Argentines will be weighing continuity versus a financial overhaul Sunday as they pick the successor to President Cristina Fernandez, a polarizing leader who dominated national politics for 12 years.

Inflation is around 30 percent, the economy is stagnant and a bitter court fight with a group of creditors in the U.S. has scared off investors and kept Argentina on the margins of international credit markets. But the country is stable compared to the financial collapse of 2001-2002, when the country defaulted on $100 billion in debt and overnight millions of middle class people were impoverished. Today, many people don't notice effects of the macroeconomic problems in their daily lives.

Daniel Scioli, the governor of the Buenos Aires province and a former vice president, is the chosen successor to Fernandez, who is the most influential politician in Argentina, with an approval rating of around 50 percent.

Fernandez and her late husband and predecessor as president, Nestor Kirchner, are widely credited with lifting the nation after the collapse. Fernandez sharply increased spending on social welfare programs, which range from work training to stipends for single mothers. Her government also legalized gay marriage, the first in Latin America to do so, nationalized airline Aerolineas Argentinas and the YPF oil company and strengthened ties with Russia and China.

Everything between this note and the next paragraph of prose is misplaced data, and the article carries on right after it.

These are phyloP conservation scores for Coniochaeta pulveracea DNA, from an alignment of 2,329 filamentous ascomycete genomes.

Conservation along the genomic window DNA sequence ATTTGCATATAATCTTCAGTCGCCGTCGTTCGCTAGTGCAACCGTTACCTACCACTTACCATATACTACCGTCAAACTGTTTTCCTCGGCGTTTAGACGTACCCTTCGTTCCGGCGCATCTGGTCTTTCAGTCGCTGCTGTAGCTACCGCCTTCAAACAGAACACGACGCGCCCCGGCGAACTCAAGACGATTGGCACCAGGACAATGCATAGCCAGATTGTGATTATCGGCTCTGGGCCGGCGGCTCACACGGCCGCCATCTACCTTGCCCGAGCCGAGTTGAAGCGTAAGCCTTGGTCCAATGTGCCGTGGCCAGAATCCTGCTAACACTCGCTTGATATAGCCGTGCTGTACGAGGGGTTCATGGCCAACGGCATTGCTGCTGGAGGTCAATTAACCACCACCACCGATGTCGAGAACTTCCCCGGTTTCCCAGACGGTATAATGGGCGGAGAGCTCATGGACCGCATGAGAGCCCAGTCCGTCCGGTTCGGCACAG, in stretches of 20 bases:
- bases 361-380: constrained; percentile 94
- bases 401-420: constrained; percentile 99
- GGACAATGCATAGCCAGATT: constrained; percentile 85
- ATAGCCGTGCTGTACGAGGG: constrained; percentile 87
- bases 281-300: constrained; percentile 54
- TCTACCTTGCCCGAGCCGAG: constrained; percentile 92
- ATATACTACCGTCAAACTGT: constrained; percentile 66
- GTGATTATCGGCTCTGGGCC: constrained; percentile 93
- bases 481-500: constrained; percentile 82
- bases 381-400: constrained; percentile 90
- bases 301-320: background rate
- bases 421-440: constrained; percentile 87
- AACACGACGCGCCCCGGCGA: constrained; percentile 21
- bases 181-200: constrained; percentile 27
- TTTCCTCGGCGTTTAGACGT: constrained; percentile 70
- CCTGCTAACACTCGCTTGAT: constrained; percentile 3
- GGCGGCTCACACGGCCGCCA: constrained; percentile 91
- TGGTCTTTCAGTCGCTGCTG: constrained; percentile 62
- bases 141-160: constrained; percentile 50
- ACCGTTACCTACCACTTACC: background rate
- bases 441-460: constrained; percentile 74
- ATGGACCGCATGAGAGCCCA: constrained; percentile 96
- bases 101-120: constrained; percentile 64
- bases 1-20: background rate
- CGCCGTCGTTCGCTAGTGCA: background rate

Scioli, a former boat racer who lost his right arm in an accident in the 1990s, has presented himself as the continuation of Fernandez's policies who will also fix anything that is broken. He bristles at suggestions that Fernandez will continue to dominate behind the scenes.

The lead opposition candidate is Mauricio Macri, the Buenos Aires mayor who has presented himself as the candidate to put Argentina's economy in order, promising to make a deal with the U.S. creditors that Fernandez blasts as "vultures" and lift unpopular currency restrictions.

To win, a candidate needs 45 percent of the votes, or 40 percent and at least a 10-point advantage over the nearest competitor.

The race is tight. Scioli is the front-runner, according to a half dozen polls published the last week.

In one poll, by Ricardo Rouvier and Associates, 40 percent of respondents said they would vote for Scioli compared to 29 percent for Macri. An additional 22 percent said they would vote for Sergio Massa, a former Fernandez loyalist who broke ranks to form his own party. The survey interviewed 1,200 people by phone Oct. 2-15 and had a margin of error of three percentage points.